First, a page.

The world needs technology because billions of people struggle to access the nutritious meals needed to stay healthy, Haddad said.
The head of GAIN, a Swiss-based foundation launched by the United Nations in 2002 to reduce malnutrition around the world, made his remarks during an independent dialogue hosted by the Alliance for Science at the Summit of Food Systems. Haddad is also chairing the upcoming Action Track 1 Summit, which is responsible for ensuring access to safe and nutritious food.
“The potentials seem limitless in terms of what can be done with gene editing and CRISPR… it will take courageous and daring activist governments to make this a reality,” Haddad said.
The dialogue was one of thousands held across the world ahead of the United Nations Food Systems Summit on September 23, which will discuss the future of the world’s food systems. The meeting was deemed necessary as the world is currently not on track to achieve Zero Hunger and other Sustainable Development Goals (SDGs) by 2030, unless drastic action is taken. . Participants will deliberate and launch bold new actions to help achieve progress on the 17 SDGs, each of which rests to some extent on achieving zero hunger.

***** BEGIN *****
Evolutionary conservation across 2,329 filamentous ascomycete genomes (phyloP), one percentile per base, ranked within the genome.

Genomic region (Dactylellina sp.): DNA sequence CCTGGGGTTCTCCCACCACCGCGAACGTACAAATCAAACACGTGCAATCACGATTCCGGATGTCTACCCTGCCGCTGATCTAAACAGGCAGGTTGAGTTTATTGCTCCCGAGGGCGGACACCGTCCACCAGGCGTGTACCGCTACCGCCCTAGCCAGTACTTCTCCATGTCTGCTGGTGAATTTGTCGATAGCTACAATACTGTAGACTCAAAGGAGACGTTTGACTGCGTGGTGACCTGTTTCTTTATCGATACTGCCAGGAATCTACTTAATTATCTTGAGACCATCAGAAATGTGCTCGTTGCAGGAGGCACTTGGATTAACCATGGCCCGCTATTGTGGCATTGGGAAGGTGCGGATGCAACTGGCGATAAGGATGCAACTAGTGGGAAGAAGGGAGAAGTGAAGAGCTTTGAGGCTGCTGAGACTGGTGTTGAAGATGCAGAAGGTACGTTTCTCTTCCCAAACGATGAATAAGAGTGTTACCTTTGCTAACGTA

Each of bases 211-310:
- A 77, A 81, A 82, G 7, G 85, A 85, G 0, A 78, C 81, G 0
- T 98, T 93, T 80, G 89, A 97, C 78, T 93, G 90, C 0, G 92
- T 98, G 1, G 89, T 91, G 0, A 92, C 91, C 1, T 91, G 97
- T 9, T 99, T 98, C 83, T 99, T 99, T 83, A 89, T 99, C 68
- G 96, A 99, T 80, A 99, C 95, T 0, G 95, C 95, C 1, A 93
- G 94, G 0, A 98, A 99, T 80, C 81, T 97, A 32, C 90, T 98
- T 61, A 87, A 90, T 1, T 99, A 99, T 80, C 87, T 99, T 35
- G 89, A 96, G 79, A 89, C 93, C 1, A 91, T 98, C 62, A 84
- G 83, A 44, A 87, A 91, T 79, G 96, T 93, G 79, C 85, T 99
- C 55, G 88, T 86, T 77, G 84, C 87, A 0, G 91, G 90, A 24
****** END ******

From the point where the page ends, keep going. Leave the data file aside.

Haddad noted that 3 billion people around the world cannot afford a healthy diet and 1.5 billion cannot afford a low-nutrient diet, according to the United Nations State of Food Insecurity Report.
GAIN data shows that one in three people suffer from some type of malnutrition. It is estimated that 821 million people do not have access to enough calories to avoid chronic hunger. About 2 billion people around the world do not get enough vitamins and minerals to support healthy growth. It is estimated that one in five deaths worldwide is linked to a poor diet. Each year, about 11 percent of the gross domestic product in Africa and Asia is lost due to malnutrition.
Dr Cecilia Acuin, associate professor at the Institute of Human Nutrition and Food, University of the Philippines Los Baños, told the dialogue that many low- and middle-income countries are struggling to meet the challenge of malnutrition. . Although the Philippines uses conventional methods of plant breeding, genetically modified organisms (GMOs) and other tools to enrich food crops with improved nutrients, gene editing will help speed up these processes, she said. declared.
“IRRI (International Rice Research Institute) is trying to find out what nutritional benefits can be derived from the varieties of rice available in the gene bank. If we wait for conventional breeding to propagate these traits in rice germplasm, it will take hundreds of years. But if we can use gene editing technologies, it can reach populations and consumers much faster, ”she explained.
Patience Koku, CEO of Replenish Farms in Nigeria, said the next summit should be ready to recognize gene editing technology as a tool that can help improve agriculture.
“I think the Food Systems Summit is an opportunity for all of us to make it clear that gene editing has many benefits for the world and Africa in particular,” she said.
“We say gene editing has the potential to produce crops that can be nitrogen efficient and can increase production. Now I am linking production to nutrition. Because when there is food shortage, there will be malnutrition, ”Koku said.